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Categories: Galleries, Dailies

I've been in the market for a bike for over a year. I can't go anywhere without motorbike friends asking when I'm going to show up on my own two wheels. "In a couple months" has become my go-to phrase to answer. I sure wanted a bike but I hadn't found the bike. I looked at Ninjas and Monsters. Hawks and SVs. I hemmed. I hawwed. I just wasn't sure. That all changed last Sunday when HFL reader Thomas Wayne Erst rolled up to our Labor Day ride and barbecue on his FZR400/600-GSX-R-R6 and I found out it was for sale. I wrote him a check and now it's mine. Keep reading to find out why my new ratbike is one of the coolest damn bike frankensteins you've seen in a coon's age.

My new motorbike started life as an Yamaha FZR400, only imported to the US from 1987-1990. Let's just start with the fact that everything on this bike makes my raised in the 80's and 90's innerchild downright giddy.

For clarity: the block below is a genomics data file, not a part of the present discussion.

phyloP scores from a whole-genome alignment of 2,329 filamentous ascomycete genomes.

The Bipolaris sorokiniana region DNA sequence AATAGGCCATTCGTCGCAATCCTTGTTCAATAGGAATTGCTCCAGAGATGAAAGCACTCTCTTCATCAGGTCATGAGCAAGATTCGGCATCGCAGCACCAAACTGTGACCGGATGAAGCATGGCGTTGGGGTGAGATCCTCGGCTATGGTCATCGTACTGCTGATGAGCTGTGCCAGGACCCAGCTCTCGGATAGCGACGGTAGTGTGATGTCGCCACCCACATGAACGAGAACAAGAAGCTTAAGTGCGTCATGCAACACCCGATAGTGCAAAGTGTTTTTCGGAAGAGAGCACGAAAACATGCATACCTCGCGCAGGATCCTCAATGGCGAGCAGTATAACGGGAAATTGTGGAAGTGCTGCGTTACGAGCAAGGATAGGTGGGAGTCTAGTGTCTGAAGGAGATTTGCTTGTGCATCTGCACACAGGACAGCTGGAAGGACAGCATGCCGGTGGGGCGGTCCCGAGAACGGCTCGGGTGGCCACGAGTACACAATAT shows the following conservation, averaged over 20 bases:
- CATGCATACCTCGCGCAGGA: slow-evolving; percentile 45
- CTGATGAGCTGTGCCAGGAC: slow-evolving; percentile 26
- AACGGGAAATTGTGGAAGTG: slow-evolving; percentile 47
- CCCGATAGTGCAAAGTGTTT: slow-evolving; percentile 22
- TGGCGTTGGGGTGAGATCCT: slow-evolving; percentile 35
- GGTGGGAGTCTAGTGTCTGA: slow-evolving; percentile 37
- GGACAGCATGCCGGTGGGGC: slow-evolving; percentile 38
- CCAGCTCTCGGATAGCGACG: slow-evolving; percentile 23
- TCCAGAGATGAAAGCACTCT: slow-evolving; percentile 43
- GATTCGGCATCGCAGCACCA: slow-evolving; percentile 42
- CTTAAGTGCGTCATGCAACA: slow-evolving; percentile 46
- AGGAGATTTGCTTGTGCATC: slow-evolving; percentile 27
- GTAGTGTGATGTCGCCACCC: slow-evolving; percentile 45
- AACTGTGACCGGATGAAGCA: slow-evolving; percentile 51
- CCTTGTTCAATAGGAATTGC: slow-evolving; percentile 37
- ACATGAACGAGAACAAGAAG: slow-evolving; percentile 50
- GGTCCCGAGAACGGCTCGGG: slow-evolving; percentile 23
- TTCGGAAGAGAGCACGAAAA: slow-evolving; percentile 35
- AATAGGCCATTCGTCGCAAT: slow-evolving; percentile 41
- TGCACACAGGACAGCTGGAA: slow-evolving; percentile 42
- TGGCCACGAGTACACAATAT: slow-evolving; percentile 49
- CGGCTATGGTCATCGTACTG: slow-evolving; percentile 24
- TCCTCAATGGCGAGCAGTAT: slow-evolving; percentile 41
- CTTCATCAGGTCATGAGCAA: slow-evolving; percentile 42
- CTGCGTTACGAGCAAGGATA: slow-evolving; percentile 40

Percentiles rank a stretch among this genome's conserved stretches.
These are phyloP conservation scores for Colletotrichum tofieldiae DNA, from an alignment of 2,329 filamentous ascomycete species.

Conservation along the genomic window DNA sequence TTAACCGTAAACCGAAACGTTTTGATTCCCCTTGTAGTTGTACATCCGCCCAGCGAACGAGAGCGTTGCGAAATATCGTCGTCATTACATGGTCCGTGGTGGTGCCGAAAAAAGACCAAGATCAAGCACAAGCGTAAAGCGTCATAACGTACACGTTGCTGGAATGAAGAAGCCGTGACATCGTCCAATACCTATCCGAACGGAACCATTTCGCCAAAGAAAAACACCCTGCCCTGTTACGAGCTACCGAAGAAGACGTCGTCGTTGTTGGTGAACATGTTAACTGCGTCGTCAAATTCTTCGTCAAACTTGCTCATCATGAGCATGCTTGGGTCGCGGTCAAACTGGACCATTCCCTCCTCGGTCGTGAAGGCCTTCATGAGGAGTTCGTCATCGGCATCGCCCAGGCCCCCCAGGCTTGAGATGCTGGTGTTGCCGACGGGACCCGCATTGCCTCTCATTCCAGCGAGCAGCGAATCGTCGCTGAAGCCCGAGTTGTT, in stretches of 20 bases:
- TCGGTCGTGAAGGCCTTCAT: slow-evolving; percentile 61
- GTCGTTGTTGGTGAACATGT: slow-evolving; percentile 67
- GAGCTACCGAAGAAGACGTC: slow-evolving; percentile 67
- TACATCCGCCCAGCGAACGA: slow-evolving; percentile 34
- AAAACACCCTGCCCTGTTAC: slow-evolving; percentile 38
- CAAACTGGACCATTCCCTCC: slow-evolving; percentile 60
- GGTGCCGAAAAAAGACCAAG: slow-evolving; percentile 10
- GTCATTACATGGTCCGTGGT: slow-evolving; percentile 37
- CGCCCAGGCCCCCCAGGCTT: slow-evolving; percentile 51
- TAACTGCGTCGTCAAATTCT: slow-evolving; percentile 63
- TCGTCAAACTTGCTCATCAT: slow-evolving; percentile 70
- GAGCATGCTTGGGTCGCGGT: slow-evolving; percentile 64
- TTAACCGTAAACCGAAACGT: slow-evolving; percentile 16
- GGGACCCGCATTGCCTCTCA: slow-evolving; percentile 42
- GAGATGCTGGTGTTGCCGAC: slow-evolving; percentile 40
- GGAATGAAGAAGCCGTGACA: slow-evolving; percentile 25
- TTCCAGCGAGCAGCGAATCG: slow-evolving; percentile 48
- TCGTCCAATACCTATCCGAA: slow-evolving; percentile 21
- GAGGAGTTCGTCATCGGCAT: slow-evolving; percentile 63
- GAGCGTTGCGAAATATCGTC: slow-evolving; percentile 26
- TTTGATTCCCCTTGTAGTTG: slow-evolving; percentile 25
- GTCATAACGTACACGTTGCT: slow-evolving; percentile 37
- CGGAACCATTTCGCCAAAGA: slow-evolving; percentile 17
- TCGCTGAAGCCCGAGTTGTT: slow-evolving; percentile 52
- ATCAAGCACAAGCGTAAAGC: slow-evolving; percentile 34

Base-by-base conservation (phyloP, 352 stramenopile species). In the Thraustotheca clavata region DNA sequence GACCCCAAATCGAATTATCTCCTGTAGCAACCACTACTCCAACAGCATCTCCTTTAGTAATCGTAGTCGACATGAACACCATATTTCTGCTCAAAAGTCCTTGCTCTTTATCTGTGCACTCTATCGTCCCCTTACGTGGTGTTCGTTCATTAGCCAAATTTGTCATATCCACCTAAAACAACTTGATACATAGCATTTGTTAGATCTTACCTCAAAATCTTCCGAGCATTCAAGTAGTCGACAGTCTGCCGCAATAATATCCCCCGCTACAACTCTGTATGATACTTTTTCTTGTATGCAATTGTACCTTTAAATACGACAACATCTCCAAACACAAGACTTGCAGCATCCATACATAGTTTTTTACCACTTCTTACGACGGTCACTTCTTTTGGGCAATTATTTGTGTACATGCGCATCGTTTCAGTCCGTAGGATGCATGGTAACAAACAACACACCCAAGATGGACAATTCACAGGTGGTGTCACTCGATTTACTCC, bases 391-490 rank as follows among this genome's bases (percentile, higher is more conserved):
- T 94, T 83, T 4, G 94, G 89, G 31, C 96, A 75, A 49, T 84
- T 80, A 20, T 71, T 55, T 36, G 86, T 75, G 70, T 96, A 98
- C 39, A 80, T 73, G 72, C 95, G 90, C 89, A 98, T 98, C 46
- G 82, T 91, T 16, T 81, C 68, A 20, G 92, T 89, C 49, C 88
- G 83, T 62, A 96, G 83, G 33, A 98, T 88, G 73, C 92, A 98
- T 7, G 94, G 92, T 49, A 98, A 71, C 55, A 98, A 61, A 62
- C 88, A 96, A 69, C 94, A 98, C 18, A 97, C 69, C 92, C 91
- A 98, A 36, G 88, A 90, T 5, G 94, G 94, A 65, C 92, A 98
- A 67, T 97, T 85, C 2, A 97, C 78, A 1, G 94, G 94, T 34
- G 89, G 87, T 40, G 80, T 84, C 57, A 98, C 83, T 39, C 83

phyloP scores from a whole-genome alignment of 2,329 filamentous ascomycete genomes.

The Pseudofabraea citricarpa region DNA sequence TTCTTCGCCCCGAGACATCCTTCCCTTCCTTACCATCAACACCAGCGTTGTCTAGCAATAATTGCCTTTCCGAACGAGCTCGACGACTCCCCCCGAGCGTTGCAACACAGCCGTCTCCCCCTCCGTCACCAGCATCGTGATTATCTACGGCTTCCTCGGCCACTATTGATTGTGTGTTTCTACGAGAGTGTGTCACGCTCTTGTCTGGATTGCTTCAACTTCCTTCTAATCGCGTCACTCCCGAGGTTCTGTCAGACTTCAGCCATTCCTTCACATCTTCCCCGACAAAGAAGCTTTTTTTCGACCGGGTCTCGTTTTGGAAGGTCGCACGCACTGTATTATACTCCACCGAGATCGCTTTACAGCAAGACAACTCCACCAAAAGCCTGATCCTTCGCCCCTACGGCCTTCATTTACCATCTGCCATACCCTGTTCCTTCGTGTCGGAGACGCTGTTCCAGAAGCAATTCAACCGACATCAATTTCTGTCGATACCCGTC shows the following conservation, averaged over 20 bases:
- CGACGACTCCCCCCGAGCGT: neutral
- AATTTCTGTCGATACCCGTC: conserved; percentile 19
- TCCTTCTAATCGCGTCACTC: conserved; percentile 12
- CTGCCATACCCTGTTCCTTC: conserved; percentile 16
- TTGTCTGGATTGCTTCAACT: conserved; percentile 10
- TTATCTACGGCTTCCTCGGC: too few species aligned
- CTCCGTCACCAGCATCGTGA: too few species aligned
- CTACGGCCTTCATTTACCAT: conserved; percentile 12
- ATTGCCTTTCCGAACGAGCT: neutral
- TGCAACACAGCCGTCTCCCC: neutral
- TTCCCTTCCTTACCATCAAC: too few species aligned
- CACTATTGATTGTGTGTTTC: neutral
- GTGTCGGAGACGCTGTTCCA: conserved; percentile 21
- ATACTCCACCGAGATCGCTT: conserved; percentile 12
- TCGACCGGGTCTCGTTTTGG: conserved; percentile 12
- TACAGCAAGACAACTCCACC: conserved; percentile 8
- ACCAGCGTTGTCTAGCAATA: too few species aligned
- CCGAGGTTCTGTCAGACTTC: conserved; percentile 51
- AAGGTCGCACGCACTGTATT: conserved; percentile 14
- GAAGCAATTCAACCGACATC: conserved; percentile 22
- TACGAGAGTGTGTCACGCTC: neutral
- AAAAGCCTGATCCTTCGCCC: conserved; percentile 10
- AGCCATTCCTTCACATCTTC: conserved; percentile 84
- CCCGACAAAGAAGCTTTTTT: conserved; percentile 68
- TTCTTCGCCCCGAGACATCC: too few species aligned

I wasn't sure what Deltabox meant stamped on the frame (turns out all the bike manufactures liked to use awesome proprietary names for bike components in the 80s and Yamaha came up with that one for the FZR aluminum frame) but the square retro-futuristic label reminds me of every 8-bit video game that I never stopped playing. The Vance logo styling on the SS2R pipe, covered in burnt oil, looks like it was ripped from the dystopian 80's of Back to the Future 2. In fact, maybe the entire bike does. Maybe that's why I love it so much.

Somewhere along the way it got a 400/600 motorswap. They boys around here tell me this a) obviously makes it faster and b) makes it so I have to shift a whole lot less. That's pretty neat.

The front forks, wheel, brake rotors and bars come from a GSX-R. The quality of the front end swap has yet to be determined, but the 3.5x17" front wheel, huge twin discs and cartridge forks may be quite a bit better than the 1980's components that came from the factory. The tail section, seat, rear shock and front calipers are straight from an R6. A Brembo radial master cylinder from god knows where rounds out relevant performance mods. The next step will be a 17" rear wheel and with it, more modern rubber.

What I'm most excited about is that I'll have street cred when the zombie apocalypse comes around. From its dented coolant can to the wired on rear-end to the undead zombie tank protector, this is the bike of someone who means business. You said the ladies around here needed to stop writing about riding bitch—are you sure you're ready for that?

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